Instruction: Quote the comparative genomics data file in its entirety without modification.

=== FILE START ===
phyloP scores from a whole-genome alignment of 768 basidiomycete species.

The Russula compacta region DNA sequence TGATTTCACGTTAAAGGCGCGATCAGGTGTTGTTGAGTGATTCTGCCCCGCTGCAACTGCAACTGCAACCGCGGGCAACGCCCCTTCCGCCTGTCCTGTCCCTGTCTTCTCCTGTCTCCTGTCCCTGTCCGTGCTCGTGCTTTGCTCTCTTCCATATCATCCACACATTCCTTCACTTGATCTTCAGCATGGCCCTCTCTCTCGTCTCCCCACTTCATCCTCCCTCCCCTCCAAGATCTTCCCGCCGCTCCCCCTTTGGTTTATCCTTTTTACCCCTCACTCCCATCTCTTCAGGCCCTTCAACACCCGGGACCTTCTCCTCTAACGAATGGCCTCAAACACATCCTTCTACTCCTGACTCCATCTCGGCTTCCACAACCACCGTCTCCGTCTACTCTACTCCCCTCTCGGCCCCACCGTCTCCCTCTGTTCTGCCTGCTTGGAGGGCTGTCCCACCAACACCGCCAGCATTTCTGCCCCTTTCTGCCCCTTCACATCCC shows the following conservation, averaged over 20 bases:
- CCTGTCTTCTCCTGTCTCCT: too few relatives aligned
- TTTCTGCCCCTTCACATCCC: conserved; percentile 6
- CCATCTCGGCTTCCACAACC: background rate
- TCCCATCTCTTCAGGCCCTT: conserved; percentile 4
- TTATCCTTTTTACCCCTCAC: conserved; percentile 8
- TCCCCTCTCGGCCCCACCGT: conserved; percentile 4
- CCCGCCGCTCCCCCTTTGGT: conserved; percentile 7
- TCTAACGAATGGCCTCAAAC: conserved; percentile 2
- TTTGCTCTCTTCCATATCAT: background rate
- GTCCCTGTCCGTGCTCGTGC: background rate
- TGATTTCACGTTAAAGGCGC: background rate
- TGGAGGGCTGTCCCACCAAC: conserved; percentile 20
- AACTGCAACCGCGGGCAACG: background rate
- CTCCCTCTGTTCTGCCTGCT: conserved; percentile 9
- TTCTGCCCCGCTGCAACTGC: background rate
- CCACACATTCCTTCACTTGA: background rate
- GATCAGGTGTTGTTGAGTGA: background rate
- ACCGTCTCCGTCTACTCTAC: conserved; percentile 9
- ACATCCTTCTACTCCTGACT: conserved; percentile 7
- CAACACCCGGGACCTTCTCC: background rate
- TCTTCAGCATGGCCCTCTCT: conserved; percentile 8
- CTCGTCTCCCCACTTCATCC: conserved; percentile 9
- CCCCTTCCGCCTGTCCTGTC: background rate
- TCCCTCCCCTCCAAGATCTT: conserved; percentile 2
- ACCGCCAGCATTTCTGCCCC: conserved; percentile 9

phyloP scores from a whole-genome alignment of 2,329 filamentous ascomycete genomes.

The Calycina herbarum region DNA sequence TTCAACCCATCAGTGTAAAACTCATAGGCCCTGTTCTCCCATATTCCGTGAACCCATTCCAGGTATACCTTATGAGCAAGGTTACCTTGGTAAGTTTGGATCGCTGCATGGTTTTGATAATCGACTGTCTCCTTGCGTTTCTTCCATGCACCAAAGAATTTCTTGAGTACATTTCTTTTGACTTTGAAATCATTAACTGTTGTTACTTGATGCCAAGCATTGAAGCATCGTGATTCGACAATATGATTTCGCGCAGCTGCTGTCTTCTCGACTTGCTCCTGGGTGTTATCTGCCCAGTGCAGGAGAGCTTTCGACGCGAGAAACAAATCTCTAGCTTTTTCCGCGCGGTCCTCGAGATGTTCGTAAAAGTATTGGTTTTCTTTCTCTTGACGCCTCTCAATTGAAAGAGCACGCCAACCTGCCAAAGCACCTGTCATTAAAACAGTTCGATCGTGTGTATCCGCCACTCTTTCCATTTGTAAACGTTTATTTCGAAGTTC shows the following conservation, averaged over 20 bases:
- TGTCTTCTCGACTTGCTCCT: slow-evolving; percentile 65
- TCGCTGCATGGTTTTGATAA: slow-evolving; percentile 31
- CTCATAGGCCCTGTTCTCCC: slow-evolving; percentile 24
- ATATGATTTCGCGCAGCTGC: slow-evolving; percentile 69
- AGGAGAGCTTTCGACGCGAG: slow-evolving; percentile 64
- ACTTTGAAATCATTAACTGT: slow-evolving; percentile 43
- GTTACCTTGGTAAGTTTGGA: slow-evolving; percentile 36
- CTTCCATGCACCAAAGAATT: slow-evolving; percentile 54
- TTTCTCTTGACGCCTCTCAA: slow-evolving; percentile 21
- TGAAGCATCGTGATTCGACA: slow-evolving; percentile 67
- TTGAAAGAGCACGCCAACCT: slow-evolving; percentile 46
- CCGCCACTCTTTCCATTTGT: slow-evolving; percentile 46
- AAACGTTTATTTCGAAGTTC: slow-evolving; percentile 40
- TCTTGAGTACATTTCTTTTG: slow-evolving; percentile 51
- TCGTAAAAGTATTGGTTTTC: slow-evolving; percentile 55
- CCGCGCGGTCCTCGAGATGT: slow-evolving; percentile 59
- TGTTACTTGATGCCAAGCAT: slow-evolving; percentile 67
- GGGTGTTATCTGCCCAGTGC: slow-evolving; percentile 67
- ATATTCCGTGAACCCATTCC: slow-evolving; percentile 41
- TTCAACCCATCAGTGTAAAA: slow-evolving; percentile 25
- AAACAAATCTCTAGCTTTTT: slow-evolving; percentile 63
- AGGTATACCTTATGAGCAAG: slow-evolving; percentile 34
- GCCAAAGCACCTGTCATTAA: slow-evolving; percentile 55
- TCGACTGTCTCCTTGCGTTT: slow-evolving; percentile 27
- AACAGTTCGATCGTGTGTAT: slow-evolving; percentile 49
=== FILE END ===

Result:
phyloP scores from a whole-genome alignment of 768 basidiomycete species.

The Russula compacta region DNA sequence TGATTTCACGTTAAAGGCGCGATCAGGTGTTGTTGAGTGATTCTGCCCCGCTGCAACTGCAACTGCAACCGCGGGCAACGCCCCTTCCGCCTGTCCTGTCCCTGTCTTCTCCTGTCTCCTGTCCCTGTCCGTGCTCGTGCTTTGCTCTCTTCCATATCATCCACACATTCCTTCACTTGATCTTCAGCATGGCCCTCTCTCTCGTCTCCCCACTTCATCCTCCCTCCCCTCCAAGATCTTCCCGCCGCTCCCCCTTTGGTTTATCCTTTTTACCCCTCACTCCCATCTCTTCAGGCCCTTCAACACCCGGGACCTTCTCCTCTAACGAATGGCCTCAAACACATCCTTCTACTCCTGACTCCATCTCGGCTTCCACAACCACCGTCTCCGTCTACTCTACTCCCCTCTCGGCCCCACCGTCTCCCTCTGTTCTGCCTGCTTGGAGGGCTGTCCCACCAACACCGCCAGCATTTCTGCCCCTTTCTGCCCCTTCACATCCC shows the following conservation, averaged over 20 bases:
- CCTGTCTTCTCCTGTCTCCT: too few relatives aligned
- TTTCTGCCCCTTCACATCCC: conserved; percentile 6
- CCATCTCGGCTTCCACAACC: background rate
- TCCCATCTCTTCAGGCCCTT: conserved; percentile 4
- TTATCCTTTTTACCCCTCAC: conserved; percentile 8
- TCCCCTCTCGGCCCCACCGT: conserved; percentile 4
- CCCGCCGCTCCCCCTTTGGT: conserved; percentile 7
- TCTAACGAATGGCCTCAAAC: conserved; percentile 2
- TTTGCTCTCTTCCATATCAT: background rate
- GTCCCTGTCCGTGCTCGTGC: background rate
- TGATTTCACGTTAAAGGCGC: background rate
- TGGAGGGCTGTCCCACCAAC: conserved; percentile 20
- AACTGCAACCGCGGGCAACG: background rate
- CTCCCTCTGTTCTGCCTGCT: conserved; percentile 9
- TTCTGCCCCGCTGCAACTGC: background rate
- CCACACATTCCTTCACTTGA: background rate
- GATCAGGTGTTGTTGAGTGA: background rate
- ACCGTCTCCGTCTACTCTAC: conserved; percentile 9
- ACATCCTTCTACTCCTGACT: conserved; percentile 7
- CAACACCCGGGACCTTCTCC: background rate
- TCTTCAGCATGGCCCTCTCT: conserved; percentile 8
- CTCGTCTCCCCACTTCATCC: conserved; percentile 9
- CCCCTTCCGCCTGTCCTGTC: background rate
- TCCCTCCCCTCCAAGATCTT: conserved; percentile 2
- ACCGCCAGCATTTCTGCCCC: conserved; percentile 9

phyloP scores from a whole-genome alignment of 2,329 filamentous ascomycete genomes.

The Calycina herbarum region DNA sequence TTCAACCCATCAGTGTAAAACTCATAGGCCCTGTTCTCCCATATTCCGTGAACCCATTCCAGGTATACCTTATGAGCAAGGTTACCTTGGTAAGTTTGGATCGCTGCATGGTTTTGATAATCGACTGTCTCCTTGCGTTTCTTCCATGCACCAAAGAATTTCTTGAGTACATTTCTTTTGACTTTGAAATCATTAACTGTTGTTACTTGATGCCAAGCATTGAAGCATCGTGATTCGACAATATGATTTCGCGCAGCTGCTGTCTTCTCGACTTGCTCCTGGGTGTTATCTGCCCAGTGCAGGAGAGCTTTCGACGCGAGAAACAAATCTCTAGCTTTTTCCGCGCGGTCCTCGAGATGTTCGTAAAAGTATTGGTTTTCTTTCTCTTGACGCCTCTCAATTGAAAGAGCACGCCAACCTGCCAAAGCACCTGTCATTAAAACAGTTCGATCGTGTGTATCCGCCACTCTTTCCATTTGTAAACGTTTATTTCGAAGTTC shows the following conservation, averaged over 20 bases:
- TGTCTTCTCGACTTGCTCCT: slow-evolving; percentile 65
- TCGCTGCATGGTTTTGATAA: slow-evolving; percentile 31
- CTCATAGGCCCTGTTCTCCC: slow-evolving; percentile 24
- ATATGATTTCGCGCAGCTGC: slow-evolving; percentile 69
- AGGAGAGCTTTCGACGCGAG: slow-evolving; percentile 64
- ACTTTGAAATCATTAACTGT: slow-evolving; percentile 43
- GTTACCTTGGTAAGTTTGGA: slow-evolving; percentile 36
- CTTCCATGCACCAAAGAATT: slow-evolving; percentile 54
- TTTCTCTTGACGCCTCTCAA: slow-evolving; percentile 21
- TGAAGCATCGTGATTCGACA: slow-evolving; percentile 67
- TTGAAAGAGCACGCCAACCT: slow-evolving; percentile 46
- CCGCCACTCTTTCCATTTGT: slow-evolving; percentile 46
- AAACGTTTATTTCGAAGTTC: slow-evolving; percentile 40
- TCTTGAGTACATTTCTTTTG: slow-evolving; percentile 51
- TCGTAAAAGTATTGGTTTTC: slow-evolving; percentile 55
- CCGCGCGGTCCTCGAGATGT: slow-evolving; percentile 59
- TGTTACTTGATGCCAAGCAT: slow-evolving; percentile 67
- GGGTGTTATCTGCCCAGTGC: slow-evolving; percentile 67
- ATATTCCGTGAACCCATTCC: slow-evolving; percentile 41
- TTCAACCCATCAGTGTAAAA: slow-evolving; percentile 25
- AAACAAATCTCTAGCTTTTT: slow-evolving; percentile 63
- AGGTATACCTTATGAGCAAG: slow-evolving; percentile 34
- GCCAAAGCACCTGTCATTAA: slow-evolving; percentile 55
- TCGACTGTCTCCTTGCGTTT: slow-evolving; percentile 27
- AACAGTTCGATCGTGTGTAT: slow-evolving; percentile 49